Based on the findings, the researchers estimated that "more than 50 percent of the world population might have microplastics in their stools," though larger-scale studies will be needed to confirm this, The Guardian reported.
It has long been suspected that plastics are making their way into the larger food web, as 8 million tons of the stuff leaches into the oceans every year. Microfibers, which get washed into the sea from our laundry, as well as tiny shards that break off of larger plastics, are often gobbled up by plankton, fish and other sea animals, and ultimately consumed by humans.
"I'd say microplastics in poop are not surprising," Chelsea Rochman, an ecologist at the University of Toronto, who studies the effects of microplastics on fish, told National Geographic. "For me, it shows we are eating our waste—mismanagement has come back to us on our dinner plates. And yes, we need to study how it may affect humans."
Governments around the world are waking up to the mounting crisis and have introduced legislation to curb single-use plastic consumption. Some companies are taking steps to reduce their plastic footprint.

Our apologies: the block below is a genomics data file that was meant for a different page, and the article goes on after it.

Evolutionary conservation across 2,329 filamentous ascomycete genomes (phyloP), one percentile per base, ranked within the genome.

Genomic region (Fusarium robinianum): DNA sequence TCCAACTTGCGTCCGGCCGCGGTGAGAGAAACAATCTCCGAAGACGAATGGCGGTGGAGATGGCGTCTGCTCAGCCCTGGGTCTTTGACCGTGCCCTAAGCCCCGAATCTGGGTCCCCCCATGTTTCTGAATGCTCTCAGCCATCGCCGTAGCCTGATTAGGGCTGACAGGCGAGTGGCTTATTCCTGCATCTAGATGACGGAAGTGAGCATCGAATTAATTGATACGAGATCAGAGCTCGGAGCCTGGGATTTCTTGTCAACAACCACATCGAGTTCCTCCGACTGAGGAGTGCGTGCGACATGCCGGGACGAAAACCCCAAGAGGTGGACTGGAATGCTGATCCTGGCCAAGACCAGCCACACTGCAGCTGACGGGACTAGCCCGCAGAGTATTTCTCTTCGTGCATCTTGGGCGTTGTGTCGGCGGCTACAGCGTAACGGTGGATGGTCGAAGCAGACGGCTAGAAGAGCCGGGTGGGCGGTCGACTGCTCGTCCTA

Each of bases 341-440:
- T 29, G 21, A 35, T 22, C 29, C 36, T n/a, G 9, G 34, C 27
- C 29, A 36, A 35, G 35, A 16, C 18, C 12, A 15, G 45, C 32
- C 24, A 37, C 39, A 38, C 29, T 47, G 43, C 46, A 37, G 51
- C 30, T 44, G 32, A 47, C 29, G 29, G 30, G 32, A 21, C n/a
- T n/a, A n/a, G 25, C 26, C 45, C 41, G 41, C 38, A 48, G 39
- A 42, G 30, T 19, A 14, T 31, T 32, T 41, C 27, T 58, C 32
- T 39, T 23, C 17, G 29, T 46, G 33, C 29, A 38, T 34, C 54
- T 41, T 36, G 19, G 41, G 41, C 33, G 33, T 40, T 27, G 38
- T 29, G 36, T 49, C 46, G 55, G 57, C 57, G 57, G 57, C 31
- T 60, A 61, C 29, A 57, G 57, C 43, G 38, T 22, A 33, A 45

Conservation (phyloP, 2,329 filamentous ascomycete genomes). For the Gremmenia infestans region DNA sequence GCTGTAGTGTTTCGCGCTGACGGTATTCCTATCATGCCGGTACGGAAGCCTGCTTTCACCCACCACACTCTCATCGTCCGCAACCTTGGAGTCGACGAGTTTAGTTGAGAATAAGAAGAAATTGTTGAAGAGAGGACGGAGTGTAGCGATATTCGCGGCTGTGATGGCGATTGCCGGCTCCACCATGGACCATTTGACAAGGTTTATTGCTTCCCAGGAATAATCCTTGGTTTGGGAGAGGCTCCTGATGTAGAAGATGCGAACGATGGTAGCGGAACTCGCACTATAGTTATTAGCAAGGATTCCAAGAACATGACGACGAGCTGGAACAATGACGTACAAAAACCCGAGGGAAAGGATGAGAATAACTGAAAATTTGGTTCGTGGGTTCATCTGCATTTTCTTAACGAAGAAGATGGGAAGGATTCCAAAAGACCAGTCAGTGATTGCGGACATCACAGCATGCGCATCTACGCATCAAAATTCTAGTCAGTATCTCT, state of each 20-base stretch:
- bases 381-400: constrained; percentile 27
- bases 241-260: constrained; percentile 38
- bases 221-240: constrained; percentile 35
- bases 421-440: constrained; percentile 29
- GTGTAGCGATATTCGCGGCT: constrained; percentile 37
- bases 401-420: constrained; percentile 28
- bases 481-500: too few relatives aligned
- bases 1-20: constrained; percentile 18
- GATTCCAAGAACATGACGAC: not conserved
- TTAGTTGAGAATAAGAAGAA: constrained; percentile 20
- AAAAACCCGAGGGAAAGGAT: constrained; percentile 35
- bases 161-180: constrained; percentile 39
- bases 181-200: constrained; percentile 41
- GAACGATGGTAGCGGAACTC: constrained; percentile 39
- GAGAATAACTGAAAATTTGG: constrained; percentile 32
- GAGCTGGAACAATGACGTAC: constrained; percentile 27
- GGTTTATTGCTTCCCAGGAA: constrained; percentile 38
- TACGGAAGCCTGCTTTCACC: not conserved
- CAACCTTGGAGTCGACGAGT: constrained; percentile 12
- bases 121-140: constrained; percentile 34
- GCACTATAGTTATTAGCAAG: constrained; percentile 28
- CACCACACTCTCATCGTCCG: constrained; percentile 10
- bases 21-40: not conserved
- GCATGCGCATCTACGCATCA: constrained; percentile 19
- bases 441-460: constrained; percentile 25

Environmental groups are also urging corporations to stop producing so much plastic in the first place.
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Global Banks, Led by JPMorgan Chase, Invested $1.9 Trillion in Fossil Fuels Since Paris Climate Pact
By Sharon Kelly
A report published Wednesday names the banks that have played the biggest recent role in funding fossil fuel projects, finding that since 2016, immediately following the Paris agreement's adoption, 33 global banks have poured $1.9 trillion into financing climate-changing projects worldwide.
By Patti Lynn
2018 was a groundbreaking year in the public conversation about climate change. Last February, The New York Times reported that a record percentage of Americans now believe that climate change is caused by humans, and there was a 20 percentage point rise in "the number of Americans who say they worry 'a great deal' about climate change."
England faces an "existential threat" if it does not change how it manages its water, the head of the country's Environment Agency warned Tuesday.